Another tip I got from reading “Grounding and Bonding for the Radio Amateur” by Ward Silver was this line from page 1.11.
Being “out of code” may also affect your ability to successfully make a future insurance claim or renew your insurance.
This got me to thinking about the projects I would like to do around the house. Even though the projects seem like minor modifications to the house (adding outdoor lights to the back of the house), I should probably check with the city. This will accomplish a couple of things. One is the city will be verifying the safety of the modification, and the other is that the insurance company will not be able to say the modification invalidates my coverage.
I was reading “Grounding and Bonding for the Radio Amateur” by Ward Silver to learn what I need to do for safely setting up my radio station. I’ve only read the first chapter, but I’m finding the information very useful.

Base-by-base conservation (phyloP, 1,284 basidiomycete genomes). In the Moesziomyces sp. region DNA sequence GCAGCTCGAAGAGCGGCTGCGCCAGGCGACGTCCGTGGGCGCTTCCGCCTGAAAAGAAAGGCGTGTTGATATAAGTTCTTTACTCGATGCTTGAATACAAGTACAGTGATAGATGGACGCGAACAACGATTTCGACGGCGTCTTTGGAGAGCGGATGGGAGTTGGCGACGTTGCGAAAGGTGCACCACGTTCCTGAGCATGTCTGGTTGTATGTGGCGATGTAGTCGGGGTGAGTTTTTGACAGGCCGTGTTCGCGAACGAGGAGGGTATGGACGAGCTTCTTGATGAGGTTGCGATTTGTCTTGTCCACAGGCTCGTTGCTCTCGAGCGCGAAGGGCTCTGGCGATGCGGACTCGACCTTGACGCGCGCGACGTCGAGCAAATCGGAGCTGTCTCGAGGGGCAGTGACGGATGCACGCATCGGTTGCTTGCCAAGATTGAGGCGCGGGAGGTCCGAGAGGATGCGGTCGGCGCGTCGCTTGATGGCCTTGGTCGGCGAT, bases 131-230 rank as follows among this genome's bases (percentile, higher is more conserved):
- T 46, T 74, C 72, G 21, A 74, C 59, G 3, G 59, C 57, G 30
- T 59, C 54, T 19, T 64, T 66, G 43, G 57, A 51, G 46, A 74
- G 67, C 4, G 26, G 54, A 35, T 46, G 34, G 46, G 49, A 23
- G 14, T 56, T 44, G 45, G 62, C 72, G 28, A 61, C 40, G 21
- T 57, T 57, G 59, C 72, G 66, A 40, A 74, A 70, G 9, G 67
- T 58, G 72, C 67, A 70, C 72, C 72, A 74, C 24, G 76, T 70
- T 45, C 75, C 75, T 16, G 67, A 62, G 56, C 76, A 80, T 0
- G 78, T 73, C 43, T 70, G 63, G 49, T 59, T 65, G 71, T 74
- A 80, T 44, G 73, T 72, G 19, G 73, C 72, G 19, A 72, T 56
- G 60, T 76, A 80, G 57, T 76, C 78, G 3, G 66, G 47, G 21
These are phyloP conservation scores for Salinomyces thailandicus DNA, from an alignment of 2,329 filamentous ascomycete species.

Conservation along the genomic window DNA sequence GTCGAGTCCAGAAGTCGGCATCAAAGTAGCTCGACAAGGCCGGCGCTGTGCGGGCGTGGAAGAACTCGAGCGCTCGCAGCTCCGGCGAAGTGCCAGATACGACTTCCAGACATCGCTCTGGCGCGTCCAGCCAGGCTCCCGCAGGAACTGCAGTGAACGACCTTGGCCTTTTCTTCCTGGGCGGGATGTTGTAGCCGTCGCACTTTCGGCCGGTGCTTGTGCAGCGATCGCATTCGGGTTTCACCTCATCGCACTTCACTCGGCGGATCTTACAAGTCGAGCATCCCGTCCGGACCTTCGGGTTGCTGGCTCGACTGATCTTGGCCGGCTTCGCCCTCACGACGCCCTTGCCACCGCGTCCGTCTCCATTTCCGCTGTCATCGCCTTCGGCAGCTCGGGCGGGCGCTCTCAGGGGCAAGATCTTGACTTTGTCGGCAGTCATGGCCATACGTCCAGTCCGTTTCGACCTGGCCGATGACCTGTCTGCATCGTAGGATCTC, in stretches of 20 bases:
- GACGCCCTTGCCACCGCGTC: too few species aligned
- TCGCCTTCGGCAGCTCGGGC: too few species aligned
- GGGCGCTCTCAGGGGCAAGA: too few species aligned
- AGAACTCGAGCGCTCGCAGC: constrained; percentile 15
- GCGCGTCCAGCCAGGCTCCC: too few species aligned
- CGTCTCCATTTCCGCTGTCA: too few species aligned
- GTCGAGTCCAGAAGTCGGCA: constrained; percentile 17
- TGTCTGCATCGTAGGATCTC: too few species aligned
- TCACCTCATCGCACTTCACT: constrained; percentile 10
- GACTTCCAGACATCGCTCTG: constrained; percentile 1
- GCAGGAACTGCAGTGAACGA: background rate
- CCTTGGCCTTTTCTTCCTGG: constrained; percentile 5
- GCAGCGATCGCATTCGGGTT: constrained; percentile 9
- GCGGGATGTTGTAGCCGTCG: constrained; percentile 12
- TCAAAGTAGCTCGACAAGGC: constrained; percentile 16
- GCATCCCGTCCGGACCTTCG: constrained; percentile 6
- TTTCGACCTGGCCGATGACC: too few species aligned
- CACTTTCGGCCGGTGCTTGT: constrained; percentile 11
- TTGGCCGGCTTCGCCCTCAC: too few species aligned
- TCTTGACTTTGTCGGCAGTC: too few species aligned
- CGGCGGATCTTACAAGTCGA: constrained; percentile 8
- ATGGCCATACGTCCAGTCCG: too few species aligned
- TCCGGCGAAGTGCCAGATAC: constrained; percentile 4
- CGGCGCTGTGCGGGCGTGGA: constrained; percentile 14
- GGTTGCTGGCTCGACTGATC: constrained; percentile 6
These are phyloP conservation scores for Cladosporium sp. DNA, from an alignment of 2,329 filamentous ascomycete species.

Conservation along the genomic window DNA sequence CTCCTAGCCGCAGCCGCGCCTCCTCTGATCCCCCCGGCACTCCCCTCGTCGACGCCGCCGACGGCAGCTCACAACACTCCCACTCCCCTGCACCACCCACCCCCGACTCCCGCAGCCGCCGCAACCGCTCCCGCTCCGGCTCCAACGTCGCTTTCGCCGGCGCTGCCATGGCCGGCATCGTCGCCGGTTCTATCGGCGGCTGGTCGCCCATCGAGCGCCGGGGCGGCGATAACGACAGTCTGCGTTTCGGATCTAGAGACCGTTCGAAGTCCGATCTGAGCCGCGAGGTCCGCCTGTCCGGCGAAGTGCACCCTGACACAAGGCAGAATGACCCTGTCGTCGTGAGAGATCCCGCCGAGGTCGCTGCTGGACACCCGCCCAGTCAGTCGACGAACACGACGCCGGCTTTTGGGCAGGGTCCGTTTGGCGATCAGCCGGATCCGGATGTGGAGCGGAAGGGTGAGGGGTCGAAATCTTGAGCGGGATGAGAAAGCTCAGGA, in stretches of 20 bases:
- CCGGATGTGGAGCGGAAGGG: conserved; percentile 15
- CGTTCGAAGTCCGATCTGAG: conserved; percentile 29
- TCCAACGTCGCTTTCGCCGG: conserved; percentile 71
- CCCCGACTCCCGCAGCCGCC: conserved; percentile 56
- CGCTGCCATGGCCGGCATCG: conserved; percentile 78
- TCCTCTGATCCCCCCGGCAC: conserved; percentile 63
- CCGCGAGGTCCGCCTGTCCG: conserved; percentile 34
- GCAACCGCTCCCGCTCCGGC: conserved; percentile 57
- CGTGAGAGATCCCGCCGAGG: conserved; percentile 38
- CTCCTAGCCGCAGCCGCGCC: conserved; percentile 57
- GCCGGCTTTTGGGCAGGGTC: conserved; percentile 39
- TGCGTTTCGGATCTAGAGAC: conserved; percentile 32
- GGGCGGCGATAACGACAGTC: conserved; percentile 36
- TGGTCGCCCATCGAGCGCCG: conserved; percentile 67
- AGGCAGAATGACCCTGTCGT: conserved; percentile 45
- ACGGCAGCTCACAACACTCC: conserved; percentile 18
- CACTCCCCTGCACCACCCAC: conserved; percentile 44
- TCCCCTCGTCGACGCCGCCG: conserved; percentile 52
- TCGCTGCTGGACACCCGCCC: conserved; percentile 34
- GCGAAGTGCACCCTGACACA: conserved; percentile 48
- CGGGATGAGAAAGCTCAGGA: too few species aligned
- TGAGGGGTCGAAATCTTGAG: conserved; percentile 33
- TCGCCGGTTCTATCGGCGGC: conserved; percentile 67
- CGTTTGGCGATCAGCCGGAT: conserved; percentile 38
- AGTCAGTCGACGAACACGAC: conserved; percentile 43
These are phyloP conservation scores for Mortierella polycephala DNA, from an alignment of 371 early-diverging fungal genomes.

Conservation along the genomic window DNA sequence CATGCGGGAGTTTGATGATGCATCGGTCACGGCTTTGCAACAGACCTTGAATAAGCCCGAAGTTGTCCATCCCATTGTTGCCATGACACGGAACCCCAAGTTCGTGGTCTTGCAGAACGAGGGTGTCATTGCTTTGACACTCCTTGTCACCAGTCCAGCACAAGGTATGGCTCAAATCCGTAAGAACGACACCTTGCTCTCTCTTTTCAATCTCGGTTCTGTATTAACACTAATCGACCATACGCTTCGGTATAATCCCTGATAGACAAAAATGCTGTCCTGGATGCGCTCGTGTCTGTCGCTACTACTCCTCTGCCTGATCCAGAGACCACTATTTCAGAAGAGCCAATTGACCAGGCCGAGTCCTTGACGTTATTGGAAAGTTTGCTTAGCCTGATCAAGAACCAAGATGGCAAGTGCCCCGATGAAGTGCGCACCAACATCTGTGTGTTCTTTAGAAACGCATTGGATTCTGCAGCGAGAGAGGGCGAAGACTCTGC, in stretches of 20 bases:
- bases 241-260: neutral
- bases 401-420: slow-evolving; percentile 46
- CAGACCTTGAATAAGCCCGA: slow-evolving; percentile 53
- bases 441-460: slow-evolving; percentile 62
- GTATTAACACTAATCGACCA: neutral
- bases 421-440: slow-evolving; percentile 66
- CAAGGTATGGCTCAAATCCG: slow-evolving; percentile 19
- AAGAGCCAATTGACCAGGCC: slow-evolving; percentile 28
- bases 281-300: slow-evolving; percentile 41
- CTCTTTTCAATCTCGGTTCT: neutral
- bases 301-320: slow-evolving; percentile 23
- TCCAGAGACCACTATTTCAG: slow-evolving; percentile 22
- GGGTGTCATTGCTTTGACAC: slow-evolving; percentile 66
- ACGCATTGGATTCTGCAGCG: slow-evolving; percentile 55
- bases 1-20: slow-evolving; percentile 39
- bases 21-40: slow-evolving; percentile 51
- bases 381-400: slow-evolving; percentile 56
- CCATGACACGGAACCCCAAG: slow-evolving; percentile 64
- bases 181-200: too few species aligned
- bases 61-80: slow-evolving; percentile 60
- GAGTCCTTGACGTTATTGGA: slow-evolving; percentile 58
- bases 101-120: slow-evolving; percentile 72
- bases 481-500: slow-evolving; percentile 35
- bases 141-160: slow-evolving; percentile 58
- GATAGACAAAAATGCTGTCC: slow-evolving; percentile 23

A brief reference to grounding a portable generator piqued my interest because I have a generator and have never grounded it. The book references an document published by OSHA regarding grounding a portable generator titled “Grounding Requirements for Portable Generators“.
I haven’t grounded my generator in the past, but this got me to thinking about it. There is an outlet on the generator that has a ground prong, but if I don’t ground the generator what does it do? Probably nothing!
So I will be reading that article and the manufacturer’s manual for my generator to make sure I properly ground it in the future.